Possibly the biggest question facing organisations working to alleviate poverty is … “How do we know if we are moving the needle of transformation?”
Research shows that few programmes have a methodology or metric for impact assessment that can categorically prove that they are meeting their mandates. The majority of outcomes and impacts for poverty-related programmes are measured using income generation or household costs as the main indicators and there has been little effort to use M&E tools beyond the traditional money-metric method. It is well documented that financial indicators are often inadequate in mapping social and cultural wealth.
These methods do not take into consideration all the dimensions of poverty, which results in the watered-down delivery of poverty reduction rather than poverty eradication.
It appears we are failing in many of our attempts
- We do not see people who are struggling with socio-economic challenges as the main actors in eliminating poverty from their lives.
- We plan around individuals instead of families and we measure our programme’s impact against individuals, not realising that it is the family unit that is in poverty; additionally, poverty does not affect families uniformly, therefore solutions out of poverty will differ for each family.
- We don’t engage with families in self-diagnosis and, as a result, we implement programmes based on what we think the people need (issues of exclusion).
- Once programmes are running, we measure only certain aspects of poverty that supports our pre-determined criteria for success, forgetting that poverty has many dimensions that are interconnected and may block our programmes from achieving greater impacts in the long-term.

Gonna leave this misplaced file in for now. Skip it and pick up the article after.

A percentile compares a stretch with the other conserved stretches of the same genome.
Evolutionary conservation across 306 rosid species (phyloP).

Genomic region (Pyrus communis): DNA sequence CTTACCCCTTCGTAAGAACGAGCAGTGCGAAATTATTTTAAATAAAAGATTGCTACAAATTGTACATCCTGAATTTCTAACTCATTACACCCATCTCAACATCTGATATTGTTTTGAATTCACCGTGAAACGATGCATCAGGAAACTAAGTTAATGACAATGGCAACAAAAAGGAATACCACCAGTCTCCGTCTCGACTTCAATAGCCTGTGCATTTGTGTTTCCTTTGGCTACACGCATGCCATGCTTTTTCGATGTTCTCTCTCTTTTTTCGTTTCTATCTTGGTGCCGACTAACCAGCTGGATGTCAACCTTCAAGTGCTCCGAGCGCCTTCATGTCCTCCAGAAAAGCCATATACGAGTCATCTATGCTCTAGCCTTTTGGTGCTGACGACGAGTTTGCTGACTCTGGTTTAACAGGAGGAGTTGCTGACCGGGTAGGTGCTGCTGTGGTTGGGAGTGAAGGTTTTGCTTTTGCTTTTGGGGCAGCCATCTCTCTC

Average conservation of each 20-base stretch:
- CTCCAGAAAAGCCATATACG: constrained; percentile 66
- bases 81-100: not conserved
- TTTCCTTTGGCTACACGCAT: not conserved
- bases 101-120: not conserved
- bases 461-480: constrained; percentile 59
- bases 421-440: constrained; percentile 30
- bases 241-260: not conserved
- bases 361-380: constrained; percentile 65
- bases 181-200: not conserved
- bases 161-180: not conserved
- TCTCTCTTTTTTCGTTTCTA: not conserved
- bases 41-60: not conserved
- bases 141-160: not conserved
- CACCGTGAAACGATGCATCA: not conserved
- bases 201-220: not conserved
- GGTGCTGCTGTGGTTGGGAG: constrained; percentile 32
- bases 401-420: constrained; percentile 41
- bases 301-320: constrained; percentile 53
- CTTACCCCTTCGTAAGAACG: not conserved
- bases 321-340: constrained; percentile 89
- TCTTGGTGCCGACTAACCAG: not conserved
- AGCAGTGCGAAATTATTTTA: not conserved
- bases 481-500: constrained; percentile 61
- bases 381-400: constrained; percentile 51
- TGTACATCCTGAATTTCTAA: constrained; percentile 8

A New Approach is Required
To understand a problem from all standpoints, it is necessary to include the valid perspectives of everybody involved – the family in poverty, the community, the social activist, the non-profit attempting to provide support, the micro-finance institution, the social entrepreneur, the government agency, the international donor, etc. We need to contrast poverty with non-poverty and then take action to address the difference and we need to understand that the families can be motivated to pull themselves out of poverty.
The Poverty Stoplight approach is based on the following principles:
Note: The desire is not to replace existing M&E methodologies but to add a strong complementary approach that is backed up by the experience and excellent history of success from existing users of this approach
The Poverty Stoplight methodology and metric has been developed by Fundación Paraguaya based on the philosophies and frameworks of two social scientists in the human development and behaviour space.
(1) Ken Wilber: “Integral Theory”
(2) Joseph Grenny & Co: “Influencer: The New Science of Leading Change”